Alex loves the higher level challenge of High Raise starting from Stonethwaite and going up over Eagle Crag and Sergeant Crag, two lesser-frequented Wainwrights. The view from High Raise is amazing and looks towards all the major fell groups such as the Langdale Pikes, the Scafells and the Gables.
Pez suggests the walk over Walla Crag to Keswick, starting up the waterfall path behind the hostel to Ashness Bridge. After taking in the shops and refreshments of Keswick, a leisurely walk back along the lakeshore is a very pleasant return route.
Kathy’s favourite is the Newlands’ Round which is a spectacular high level horseshoe walk with views over the Borrowdale, Newlands and Buttermere valleys. The usual route is to go up over Catbells from Skellgill Bank, but Kathy also recommends the little-used path that goes up the beautiful Newlands Valley to Dale Head tarn via the old mining works.
We would love to hear about your favourite walks, and each month will be featuring one of them as 'Walk of the month'. All you need to do is send a brief description of the route, and a photo if possible, to me at: email@example.com. So come on, tell us your recommended Lakeland wander!
'Derwentwater Youth Hostel is the perfect expedition base for the Duke of Edinburgh Gold Award - it is surrounded by wild country, great camping areas, has challenging weather and fits really well into our plans.'
We love to get feedback about the hostel and gain an understanding of how we can meet the needs of different groups, so it was great to hear from Andy Woolley from Monmouthshire Youth Service who was here for the third year in a row with his DofE students. From small beginnings four years ago with just five students, the DofE scheme in Monmouthshire has grown and grown and this year 79 young people are doing their gold award with 56 of them coming to Derwentwater Youth Hostel for their expedition assessment.
The gold expedition is an unaccompanied four-day hiking and camping challenge. There are about six students in each group and each day they have to walk approximately 15 miles a day carrying everything they will need on their back, including food for four days, camping equipment and spare clothing. It is an extremely arduous challenge and not for the faint-hearted!
The group use the hostel for the pre-expedition check - making sure they have their route cards and all their equipment and that they are up to speed with emergency procedures. The night before they go off into the wild the hostel dining room is strewn with maps, rucksacks and equipment. Terry Smith, one of the team of helpers and volunteers who assist Andy in facilitating the expedition, said 'it is great having all this space to ourselves for the pre-expedition check - we can really spread out.'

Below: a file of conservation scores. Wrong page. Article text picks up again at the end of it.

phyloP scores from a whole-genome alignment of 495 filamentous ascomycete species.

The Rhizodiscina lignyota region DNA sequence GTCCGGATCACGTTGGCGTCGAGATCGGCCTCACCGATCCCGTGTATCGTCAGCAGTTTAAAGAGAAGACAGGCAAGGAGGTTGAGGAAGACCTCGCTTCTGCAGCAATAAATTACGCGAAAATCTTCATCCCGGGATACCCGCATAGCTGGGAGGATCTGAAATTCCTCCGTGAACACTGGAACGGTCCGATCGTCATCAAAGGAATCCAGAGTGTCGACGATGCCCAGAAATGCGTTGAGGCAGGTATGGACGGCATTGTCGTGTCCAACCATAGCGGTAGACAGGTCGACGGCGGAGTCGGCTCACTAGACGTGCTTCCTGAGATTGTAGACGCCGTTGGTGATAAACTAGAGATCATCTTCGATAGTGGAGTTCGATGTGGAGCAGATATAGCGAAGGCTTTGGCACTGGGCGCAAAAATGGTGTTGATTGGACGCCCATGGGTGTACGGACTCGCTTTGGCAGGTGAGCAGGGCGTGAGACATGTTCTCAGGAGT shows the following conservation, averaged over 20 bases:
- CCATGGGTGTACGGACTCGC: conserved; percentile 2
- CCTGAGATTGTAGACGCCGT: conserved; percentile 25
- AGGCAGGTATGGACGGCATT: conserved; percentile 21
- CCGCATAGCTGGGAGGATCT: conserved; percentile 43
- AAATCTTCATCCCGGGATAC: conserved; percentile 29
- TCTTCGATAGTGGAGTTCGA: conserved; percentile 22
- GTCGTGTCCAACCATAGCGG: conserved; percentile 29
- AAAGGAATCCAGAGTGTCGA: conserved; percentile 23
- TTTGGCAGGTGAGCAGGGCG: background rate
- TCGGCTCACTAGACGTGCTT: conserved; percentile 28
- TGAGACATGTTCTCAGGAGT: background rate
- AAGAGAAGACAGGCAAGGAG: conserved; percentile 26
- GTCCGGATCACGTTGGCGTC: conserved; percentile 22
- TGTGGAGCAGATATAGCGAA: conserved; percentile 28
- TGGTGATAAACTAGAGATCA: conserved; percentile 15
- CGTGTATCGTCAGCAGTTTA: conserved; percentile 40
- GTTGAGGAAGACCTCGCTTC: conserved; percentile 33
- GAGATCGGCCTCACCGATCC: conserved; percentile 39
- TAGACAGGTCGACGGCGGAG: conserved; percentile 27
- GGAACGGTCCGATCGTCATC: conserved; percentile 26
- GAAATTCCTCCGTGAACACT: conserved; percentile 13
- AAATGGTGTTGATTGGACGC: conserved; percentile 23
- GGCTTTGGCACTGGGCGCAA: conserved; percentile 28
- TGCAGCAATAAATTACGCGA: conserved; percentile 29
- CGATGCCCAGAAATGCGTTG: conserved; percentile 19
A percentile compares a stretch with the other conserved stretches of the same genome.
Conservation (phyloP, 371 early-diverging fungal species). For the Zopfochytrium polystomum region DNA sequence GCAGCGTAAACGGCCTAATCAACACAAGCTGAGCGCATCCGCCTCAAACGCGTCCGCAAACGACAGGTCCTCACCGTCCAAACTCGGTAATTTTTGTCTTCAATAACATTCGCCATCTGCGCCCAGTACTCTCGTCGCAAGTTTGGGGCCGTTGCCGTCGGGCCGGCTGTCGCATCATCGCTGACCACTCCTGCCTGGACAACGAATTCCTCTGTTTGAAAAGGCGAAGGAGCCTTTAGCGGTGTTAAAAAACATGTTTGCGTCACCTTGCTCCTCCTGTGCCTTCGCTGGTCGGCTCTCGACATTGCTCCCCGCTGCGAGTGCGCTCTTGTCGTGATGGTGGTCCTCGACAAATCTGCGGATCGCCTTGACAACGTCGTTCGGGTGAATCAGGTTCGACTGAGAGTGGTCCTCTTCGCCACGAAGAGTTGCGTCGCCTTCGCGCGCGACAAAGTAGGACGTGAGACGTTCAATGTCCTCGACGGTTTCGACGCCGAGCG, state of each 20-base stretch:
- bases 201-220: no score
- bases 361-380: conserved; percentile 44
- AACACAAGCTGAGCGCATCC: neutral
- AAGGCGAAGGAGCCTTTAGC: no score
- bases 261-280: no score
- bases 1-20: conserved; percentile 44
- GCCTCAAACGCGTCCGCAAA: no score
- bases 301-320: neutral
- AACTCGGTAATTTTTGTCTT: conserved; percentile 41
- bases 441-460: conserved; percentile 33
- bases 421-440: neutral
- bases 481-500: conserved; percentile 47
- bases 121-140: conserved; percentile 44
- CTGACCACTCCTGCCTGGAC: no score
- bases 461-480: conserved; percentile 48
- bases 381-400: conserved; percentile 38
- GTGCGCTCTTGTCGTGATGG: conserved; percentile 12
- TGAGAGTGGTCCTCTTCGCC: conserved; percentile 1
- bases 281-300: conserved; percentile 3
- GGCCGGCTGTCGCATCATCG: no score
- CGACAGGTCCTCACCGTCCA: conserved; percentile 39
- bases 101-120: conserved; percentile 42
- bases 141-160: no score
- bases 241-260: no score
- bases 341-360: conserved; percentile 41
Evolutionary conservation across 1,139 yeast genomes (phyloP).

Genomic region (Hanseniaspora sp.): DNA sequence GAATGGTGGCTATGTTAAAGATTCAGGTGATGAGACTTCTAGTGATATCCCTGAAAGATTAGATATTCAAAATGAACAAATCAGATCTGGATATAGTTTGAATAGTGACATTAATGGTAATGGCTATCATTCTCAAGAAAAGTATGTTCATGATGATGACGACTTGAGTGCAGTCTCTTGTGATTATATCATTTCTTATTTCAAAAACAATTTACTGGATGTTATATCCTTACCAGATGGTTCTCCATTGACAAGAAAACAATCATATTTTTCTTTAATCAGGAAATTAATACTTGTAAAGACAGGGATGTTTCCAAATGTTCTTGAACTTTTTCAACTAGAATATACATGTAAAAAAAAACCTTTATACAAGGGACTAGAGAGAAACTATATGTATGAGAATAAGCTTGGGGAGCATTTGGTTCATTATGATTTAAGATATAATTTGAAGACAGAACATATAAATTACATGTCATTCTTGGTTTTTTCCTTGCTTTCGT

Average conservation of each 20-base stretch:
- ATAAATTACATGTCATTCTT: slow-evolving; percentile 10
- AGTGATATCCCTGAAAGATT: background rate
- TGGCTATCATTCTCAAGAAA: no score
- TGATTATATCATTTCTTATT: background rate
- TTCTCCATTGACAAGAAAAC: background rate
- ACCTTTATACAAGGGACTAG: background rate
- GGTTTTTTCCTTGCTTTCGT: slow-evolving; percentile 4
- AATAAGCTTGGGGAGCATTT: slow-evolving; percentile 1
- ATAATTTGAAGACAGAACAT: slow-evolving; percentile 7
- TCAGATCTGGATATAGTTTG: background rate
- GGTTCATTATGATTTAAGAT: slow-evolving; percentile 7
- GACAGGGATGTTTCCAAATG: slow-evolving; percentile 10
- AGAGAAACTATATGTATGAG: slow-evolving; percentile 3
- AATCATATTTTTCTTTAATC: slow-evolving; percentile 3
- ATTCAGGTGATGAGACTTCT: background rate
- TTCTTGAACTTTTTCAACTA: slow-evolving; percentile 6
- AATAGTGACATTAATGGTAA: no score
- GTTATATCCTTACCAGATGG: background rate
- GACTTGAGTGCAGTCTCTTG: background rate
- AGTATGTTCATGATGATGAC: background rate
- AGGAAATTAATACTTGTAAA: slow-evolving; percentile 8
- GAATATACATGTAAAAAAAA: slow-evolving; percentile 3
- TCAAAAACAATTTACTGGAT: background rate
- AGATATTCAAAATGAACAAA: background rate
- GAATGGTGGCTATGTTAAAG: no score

Terry and the other two helpers, Matt Jones and Alyn Jones, were also being assessed this trip as they are doing their Supervised Expedition Leader qualification which is recognised by the Mountain Leader Council. They have been supporting the Monmouthshire DofE group for 3 years now, providing transportation and an extra pair of hands for Andy, who is out on the hills keeping an eye on the groups and assessing them out of sight.
It was a fascinating insight into the organisation involved in getting the expedition off the ground and the extent of the challenge faced by the young people taking part. We hope they all found some enjoyment in the expedition itself and a sense of achievement when they completed it - they certainly deserve that Gold Award!
Our hostel is taking part in two weekends of cultural heritage events. The first is on 7 and 8 September and is part of the National Trust’s 'Derwent Water Uncovered' series which retraces the steps of poets, painters, musicians and thinkers by foot and by boat. Matthew Oates, known from his lively broadcasts on BBC Radio 4, will be conducting 'Coleridge and Nature', a walk and talk about Lake Poet Coleridge’s relationship with nature. Places are limited for this event so booking is essential and you are strongly recommended to book early to avoid disappointment. For more information or to book call: 0844 249 1895 or visit the National Trust events page.
Our long-term volunteer, Katy, has put together a circular route which explores three centuries of landscape art in the Borrowdale Valley, starting and finishing at the hostel. The 'Walk of Art' has become one of the Discovering Britain series and Katy has provided an audio commentary so that people can self-guide themselves around the walk and discover and learn more about places of interest, such as the Lodore Falls and the Bowder Stone. However, on 15 and 16 September she will be guiding the walk herself as part of the Heritage Open Days. Places are limited to ten each day, so if you are visiting the hostel that weekend and would like to go on the walk you need to book your place early!
The hostel will also be open for guided tours and Georgian-themed refreshments on Sunday 16 September from 1.30pm. For more information about either of the Heritage Open Day events or to book a place on the walk, contact us here at the hostel.